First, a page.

You simply configure the conditions in which you’d like live chat to trigger, for example, when a certain amount of time is spent on the cart page and the customer is offered help. This could be the difference between a conversion or cart abandonment.

For Your Team

8. Does Live Chat Utilise Natural Language Processing?

Selecting live chat for customer support that is built on AI and harnesses Natural Language Processing (NLP) promotes contact centre efficiency whilst improving your agents’ experience.

Some live chat vendors include an integrated knowledge base within the internal live chat interface. For agents, this means significantly less time is spent searching through resources or asking supervisors for answers. All displayed within the same window, the agent simply begins by typing in the customer’s query and the system, analysing each keyword to understand intent, displays relevant articles.

9. Does It Include Features That Promote Agent Productivity?

To boost agent productivity in the contact centre and dramatically improve Average Handling Times (AHT), pick live chat software that includes features such as AI-predictive suggestions and a live keypress feed.

AI-predictive suggestions slash handling times by recommending to your agents relevant articles based on what the customer is typing. This refreshes on every keypress and is displayed in the mini knowledge base panel, all your agents have to do is click to copy the content into their chat.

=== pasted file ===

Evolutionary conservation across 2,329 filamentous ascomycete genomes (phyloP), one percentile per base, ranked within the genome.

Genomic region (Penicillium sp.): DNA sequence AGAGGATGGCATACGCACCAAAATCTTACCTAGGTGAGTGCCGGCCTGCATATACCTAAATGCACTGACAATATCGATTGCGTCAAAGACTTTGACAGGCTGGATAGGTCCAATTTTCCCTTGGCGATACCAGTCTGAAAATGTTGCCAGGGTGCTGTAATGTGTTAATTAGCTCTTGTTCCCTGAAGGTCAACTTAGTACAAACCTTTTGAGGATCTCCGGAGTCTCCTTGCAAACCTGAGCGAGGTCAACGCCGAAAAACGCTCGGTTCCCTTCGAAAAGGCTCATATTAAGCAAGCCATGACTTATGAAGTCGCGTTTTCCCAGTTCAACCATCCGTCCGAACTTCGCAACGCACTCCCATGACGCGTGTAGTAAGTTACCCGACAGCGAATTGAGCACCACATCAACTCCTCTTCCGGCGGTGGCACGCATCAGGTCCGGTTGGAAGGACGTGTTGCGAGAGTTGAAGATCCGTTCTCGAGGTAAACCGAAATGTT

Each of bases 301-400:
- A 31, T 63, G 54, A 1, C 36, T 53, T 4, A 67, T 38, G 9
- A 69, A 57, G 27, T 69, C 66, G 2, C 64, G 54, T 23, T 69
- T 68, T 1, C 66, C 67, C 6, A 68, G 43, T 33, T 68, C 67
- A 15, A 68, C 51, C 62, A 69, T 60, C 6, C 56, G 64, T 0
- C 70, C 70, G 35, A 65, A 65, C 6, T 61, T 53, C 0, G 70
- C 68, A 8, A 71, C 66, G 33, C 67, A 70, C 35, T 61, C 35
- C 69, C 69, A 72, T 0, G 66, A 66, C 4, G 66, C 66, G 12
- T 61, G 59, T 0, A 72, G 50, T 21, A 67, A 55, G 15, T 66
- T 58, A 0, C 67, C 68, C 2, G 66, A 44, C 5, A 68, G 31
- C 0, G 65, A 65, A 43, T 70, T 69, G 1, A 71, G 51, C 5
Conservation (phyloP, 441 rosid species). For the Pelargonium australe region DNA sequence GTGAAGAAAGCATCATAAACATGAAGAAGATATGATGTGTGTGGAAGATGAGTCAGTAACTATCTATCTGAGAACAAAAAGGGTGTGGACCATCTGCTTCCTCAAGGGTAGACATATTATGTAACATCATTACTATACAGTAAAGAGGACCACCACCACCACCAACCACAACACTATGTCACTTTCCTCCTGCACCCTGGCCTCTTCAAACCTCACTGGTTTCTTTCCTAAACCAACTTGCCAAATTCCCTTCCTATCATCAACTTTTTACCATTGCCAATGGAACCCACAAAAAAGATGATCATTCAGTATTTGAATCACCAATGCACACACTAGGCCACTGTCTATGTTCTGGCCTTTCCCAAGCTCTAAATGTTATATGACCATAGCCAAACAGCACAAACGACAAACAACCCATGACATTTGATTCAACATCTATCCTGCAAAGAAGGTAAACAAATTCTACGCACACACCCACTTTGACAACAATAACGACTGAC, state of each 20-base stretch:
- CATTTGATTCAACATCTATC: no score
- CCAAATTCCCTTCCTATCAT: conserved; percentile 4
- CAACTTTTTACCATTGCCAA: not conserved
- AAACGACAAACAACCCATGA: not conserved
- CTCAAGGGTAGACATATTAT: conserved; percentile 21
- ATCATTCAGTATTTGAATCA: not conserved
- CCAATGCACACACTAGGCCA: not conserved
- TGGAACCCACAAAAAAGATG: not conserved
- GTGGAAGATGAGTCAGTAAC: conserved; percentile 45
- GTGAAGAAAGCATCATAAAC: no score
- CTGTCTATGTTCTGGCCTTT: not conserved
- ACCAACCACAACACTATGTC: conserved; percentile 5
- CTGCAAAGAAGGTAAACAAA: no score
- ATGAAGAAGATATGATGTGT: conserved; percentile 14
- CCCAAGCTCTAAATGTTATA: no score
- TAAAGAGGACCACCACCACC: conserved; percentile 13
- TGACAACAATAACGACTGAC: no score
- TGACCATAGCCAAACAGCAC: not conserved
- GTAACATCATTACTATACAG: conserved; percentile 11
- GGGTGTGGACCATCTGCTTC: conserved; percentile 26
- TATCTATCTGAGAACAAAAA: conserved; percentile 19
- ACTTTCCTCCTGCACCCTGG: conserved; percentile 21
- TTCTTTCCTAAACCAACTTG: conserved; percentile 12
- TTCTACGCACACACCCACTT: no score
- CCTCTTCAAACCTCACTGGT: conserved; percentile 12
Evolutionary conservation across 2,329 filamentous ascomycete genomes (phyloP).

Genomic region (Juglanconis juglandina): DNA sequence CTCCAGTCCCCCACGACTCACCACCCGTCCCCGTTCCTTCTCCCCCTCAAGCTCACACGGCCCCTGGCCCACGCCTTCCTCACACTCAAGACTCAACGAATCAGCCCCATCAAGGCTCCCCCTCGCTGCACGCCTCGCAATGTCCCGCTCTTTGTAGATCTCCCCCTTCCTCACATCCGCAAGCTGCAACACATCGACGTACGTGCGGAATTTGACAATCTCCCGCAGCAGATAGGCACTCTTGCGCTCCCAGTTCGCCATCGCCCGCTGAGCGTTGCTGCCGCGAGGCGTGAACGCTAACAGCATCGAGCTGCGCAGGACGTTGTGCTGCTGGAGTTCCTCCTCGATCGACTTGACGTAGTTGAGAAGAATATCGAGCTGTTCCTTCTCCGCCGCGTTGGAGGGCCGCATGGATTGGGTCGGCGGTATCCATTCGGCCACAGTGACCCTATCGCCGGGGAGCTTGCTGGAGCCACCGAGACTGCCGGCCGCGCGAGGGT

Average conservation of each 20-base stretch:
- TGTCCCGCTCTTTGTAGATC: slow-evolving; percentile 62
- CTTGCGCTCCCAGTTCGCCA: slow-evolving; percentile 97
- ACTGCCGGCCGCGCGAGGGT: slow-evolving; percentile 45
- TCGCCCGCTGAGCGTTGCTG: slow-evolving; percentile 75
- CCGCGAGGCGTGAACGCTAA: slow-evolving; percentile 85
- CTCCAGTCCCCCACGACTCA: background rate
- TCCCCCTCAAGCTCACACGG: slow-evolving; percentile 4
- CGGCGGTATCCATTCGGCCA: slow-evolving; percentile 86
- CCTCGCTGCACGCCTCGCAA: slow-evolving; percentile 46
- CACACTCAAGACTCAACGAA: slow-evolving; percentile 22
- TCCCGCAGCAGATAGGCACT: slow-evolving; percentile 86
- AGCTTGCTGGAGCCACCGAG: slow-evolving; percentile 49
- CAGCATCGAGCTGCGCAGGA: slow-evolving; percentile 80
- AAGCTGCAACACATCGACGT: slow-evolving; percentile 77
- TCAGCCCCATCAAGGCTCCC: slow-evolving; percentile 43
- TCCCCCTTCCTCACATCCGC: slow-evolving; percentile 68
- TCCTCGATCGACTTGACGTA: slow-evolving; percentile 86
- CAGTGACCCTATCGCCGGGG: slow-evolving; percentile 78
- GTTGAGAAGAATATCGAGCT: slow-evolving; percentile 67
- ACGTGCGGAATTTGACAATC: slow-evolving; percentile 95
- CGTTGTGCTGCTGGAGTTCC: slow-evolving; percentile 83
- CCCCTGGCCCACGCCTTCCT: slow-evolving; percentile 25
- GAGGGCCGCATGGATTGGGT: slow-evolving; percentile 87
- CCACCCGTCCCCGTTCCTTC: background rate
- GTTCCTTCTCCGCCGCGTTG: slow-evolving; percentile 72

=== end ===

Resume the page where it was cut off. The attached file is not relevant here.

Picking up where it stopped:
A live keypress feed similarly helps to speed up the query handling process. It provides your agents with a preview of what the customer is typing so that resolutions can be prepared often before they have submitted their queue.

10. How Easy Is It to Train Your Agents?

When it comes to live chat for customer support, training your agents shouldn’t be something you have to worry about. Choose a vendor that provides excellent after-sale care – this should include an account manager training your team in how to use their new live chat tool – from basic functionality to clever tips and tricks.

Don’t waste precious time figuring out these things yourselves, ensure experts can demonstrate them for you.

Final Thoughts

Every company’s needs will be different when it comes to live chat acquisition, however by sticking to the above checklist and using its answers as a key criterion, finding the best live chat – that utilises AI, supports a suitable pricing model, is implemented quickly and promotes efficiency – is made simple.

If you enjoyed this article and would like to find out more about live chat, you can here. Or for help selecting live chat software and advice please

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7 Reasons Online Live Chat Is Replacing Telephony

The Evolution of Live Chat

Live chat is an online contact channel that allows your customers to speak directly with your company representatives. Most commonly used to facilitate customer support, it can also assist in lead and revenue generation activities.

Unlike other online customer service channels such as self-service portals or chatbots that rely on AI to generate results to routine queries, live chat utilises human agents. This, therefore, makes live chat the perfect support channel for dealing with non-routine queries that are complex and require a level of human understanding and emotion.